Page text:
Zirconium Crown Treatments – TourMedical Dentist Kusadasi Turkey

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  • Cosmetic dental treatments
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Zirconium dentures meet the highest aesthetic demands. Because zirconium artificial teeth are so perfect like natural teeth that only the dentist can tell the difference.

By means of an individual layering technique of the ceramic material, almost any shade can be matched to the natural tooth shade.

Like fine porcelain, zirconium lets light shine through and also has an equally smooth surface. Therefore, the structure of the enamel of the artificial tooth is similar to that of its natural model.

What is a zirconium crown?

The zircon crown is a dental prosthesis made of zirconium oxide and manufactured without metal. Zircon crowns and zircon bridges are translucent and tooth-coloured like natural teeth.

Zirconium crowns are mainly used in front teeth but also in posterior teeth as a replacement for crowns because they can be easily adapted to natural teeth. A zirconium crown is extremely biocompatible, stable and, in addition to bioesthetics, durable and well-tolerated.

Zirconium crowns consist of zirconium oxide, a chemical substance for high-performance ceramics that counteracts cracks. Zirconium oxide all-ceramics today set new standards in dental care because ceramics are white and metal-free. Much of what was only possible with metal in the field of dental prostheses can now be produced 100% metal-free with a maximum of safety and precision for the patient in biocompatible zirconium ceramics, which has a great advantage in cases of metal allergy. Zirconium oxide offers a very high flexural strength and crack toughness. Zirconium ceramics are therefore very suitable for the production of all-ceramic crowns and all-ceramic dental bridges. Zirconium oxide is characterised in particular by its high light transmission and excellent biocompatibility.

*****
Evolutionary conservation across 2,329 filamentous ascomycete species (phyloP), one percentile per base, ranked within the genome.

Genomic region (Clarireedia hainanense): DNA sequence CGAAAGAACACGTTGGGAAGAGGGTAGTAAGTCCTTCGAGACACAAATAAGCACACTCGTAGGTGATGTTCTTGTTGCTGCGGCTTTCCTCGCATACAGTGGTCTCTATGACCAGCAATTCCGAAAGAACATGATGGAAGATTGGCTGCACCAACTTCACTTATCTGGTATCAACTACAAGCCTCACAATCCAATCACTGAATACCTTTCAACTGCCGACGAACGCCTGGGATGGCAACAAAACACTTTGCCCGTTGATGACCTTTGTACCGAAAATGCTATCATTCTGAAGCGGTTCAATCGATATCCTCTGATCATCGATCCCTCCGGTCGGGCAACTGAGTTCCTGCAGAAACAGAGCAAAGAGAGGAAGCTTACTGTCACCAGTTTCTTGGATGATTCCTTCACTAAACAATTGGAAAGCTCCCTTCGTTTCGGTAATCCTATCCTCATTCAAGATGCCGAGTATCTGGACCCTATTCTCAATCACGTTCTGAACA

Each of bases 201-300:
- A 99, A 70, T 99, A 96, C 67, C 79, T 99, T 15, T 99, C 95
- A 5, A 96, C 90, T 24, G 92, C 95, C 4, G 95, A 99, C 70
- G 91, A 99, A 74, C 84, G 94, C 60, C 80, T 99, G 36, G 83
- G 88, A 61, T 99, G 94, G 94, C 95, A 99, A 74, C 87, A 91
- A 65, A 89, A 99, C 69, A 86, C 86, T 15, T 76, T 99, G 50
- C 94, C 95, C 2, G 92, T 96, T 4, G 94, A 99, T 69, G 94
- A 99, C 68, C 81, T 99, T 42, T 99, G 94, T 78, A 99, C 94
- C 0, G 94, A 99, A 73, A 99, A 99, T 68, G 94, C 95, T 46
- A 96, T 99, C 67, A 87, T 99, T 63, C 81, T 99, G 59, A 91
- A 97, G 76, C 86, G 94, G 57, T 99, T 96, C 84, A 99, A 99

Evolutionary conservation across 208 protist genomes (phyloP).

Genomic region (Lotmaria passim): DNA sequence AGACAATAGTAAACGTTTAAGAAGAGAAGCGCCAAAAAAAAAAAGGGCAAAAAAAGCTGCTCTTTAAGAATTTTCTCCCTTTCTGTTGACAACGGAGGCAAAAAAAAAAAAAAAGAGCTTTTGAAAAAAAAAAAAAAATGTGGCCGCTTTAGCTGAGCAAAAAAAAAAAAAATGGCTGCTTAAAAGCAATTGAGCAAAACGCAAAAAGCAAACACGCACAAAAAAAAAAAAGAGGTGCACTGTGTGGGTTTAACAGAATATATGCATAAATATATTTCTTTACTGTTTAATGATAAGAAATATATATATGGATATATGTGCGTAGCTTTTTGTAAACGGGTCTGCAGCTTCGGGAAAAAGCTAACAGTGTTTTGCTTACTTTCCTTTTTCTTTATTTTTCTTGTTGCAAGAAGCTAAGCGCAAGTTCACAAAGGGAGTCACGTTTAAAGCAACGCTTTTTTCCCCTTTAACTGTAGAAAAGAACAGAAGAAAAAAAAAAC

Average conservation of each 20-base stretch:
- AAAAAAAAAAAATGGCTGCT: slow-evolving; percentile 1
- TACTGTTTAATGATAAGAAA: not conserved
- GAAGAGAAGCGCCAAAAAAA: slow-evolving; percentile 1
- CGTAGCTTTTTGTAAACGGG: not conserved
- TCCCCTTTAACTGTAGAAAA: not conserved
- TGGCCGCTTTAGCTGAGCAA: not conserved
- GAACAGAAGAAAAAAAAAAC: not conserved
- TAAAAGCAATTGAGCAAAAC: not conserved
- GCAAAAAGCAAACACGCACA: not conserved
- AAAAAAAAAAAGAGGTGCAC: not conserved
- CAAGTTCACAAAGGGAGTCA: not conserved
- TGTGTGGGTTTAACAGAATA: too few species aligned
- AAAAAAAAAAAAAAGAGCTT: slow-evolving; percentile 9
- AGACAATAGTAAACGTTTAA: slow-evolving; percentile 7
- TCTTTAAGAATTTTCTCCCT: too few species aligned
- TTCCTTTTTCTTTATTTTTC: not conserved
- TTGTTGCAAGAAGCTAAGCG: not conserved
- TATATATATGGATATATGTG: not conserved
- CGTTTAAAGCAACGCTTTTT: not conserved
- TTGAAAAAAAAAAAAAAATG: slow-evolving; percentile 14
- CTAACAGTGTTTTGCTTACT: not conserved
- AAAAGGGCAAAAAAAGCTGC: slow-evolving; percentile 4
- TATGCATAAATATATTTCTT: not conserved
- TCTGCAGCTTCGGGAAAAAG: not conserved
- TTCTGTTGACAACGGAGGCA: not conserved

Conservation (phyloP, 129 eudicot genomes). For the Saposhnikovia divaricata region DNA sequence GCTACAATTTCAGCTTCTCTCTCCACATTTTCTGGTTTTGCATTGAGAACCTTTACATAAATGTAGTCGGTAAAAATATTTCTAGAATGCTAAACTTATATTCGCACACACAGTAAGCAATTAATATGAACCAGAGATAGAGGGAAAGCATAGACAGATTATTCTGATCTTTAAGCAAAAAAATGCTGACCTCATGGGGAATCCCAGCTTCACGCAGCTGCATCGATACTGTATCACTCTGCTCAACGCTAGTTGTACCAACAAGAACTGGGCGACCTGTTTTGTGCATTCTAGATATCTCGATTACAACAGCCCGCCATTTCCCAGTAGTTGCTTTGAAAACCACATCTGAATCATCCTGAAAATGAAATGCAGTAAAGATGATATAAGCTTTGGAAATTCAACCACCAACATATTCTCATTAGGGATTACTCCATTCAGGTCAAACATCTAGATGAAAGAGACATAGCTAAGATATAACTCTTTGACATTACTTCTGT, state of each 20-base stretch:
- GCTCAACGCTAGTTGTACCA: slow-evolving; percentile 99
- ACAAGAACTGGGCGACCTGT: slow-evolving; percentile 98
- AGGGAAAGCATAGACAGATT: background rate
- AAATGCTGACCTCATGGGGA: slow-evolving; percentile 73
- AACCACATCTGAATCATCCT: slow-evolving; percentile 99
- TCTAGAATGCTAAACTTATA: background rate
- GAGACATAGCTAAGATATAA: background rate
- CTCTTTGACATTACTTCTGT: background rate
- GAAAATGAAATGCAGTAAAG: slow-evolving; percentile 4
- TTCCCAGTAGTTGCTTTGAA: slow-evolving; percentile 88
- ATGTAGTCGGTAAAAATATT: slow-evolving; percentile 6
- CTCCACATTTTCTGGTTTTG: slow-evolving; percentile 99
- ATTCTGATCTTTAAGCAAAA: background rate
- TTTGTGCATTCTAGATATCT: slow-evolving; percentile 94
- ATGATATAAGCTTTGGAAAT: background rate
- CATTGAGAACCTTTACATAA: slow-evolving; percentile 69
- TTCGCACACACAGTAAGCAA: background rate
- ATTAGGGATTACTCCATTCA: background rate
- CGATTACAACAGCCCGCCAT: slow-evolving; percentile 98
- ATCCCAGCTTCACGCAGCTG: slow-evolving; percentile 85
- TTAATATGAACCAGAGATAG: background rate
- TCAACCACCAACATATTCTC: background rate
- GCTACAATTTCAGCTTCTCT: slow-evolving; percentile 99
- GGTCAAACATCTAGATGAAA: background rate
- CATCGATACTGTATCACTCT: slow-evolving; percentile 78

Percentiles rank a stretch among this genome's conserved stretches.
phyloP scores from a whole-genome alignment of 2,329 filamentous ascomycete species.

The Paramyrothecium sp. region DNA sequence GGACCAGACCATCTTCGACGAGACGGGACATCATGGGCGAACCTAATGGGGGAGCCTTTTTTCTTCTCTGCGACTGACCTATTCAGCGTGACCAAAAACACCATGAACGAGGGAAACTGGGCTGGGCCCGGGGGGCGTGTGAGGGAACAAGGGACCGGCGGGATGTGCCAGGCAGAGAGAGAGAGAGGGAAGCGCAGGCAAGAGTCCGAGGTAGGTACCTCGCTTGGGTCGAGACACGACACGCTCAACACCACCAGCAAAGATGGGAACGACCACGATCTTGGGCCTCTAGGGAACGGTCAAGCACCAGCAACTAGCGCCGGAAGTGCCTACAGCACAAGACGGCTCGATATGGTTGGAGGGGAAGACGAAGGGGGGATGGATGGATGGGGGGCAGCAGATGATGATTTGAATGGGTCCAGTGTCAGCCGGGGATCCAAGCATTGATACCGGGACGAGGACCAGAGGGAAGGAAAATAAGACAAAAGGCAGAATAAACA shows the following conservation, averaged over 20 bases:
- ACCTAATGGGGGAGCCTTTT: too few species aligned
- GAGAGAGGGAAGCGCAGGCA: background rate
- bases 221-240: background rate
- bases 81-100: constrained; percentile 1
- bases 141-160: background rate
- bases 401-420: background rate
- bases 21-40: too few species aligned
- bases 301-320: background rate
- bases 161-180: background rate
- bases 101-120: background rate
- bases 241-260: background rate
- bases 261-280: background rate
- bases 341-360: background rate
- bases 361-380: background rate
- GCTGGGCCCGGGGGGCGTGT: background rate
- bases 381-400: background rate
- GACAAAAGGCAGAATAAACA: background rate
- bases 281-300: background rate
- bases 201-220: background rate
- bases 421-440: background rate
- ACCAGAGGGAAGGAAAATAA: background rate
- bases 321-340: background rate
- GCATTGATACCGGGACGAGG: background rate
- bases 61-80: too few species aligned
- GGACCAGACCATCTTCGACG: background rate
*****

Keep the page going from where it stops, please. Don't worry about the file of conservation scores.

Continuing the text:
Advantages of a zirconium dental crown:

  • The zirconium dental crown is a completely metal-free dental prosthesis and is particularly suitable for people with allergies.
  • The zircon crown made of zirconium is of high quality and has a high strength.
  • Zirconium oxide crowns are very durable
  • The zirconium crown made of zirconium is of high quality because zirconium dioxide (zirconium) sets itself apart from other all-ceramic materials due to its enormously high strength values.
  • The zirconium tooth crown is popular in bioprosthetics, because the zirconium with the porcelain veneer is translucent and achieves an optimal naturalness in the color play (natural appearance).
  • In contrast to metal-ceramic crowns, zircon crowns have no black edges on the neck of the tooth due to their high light transmission, even if the gums retreat due to the gum recession in old age.

Disadvantages of a zirconium dental crown:

A disadvantage of the zirconium crown is the price or cost of dental prosthesis, because the cost of tooth restoration is higher than the price of a metal-ceramic crown. Zirconium crowns are usually cheaper than gold ceramic crowns. When the gold price rises, zirconium ceramic crowns become more and more attractive in restorative dentistry or “bioesthetic dentistry”, where the use of high-performance ceramics with single crowns or dental bridges is used especially in the anterior region. The gold-ceramic crown also has price disadvantages compared to the metal-ceramic crown, but as a “bioesthetic dental prosthesis”, the advantages of the zirconium crown outweigh those of all other crown types.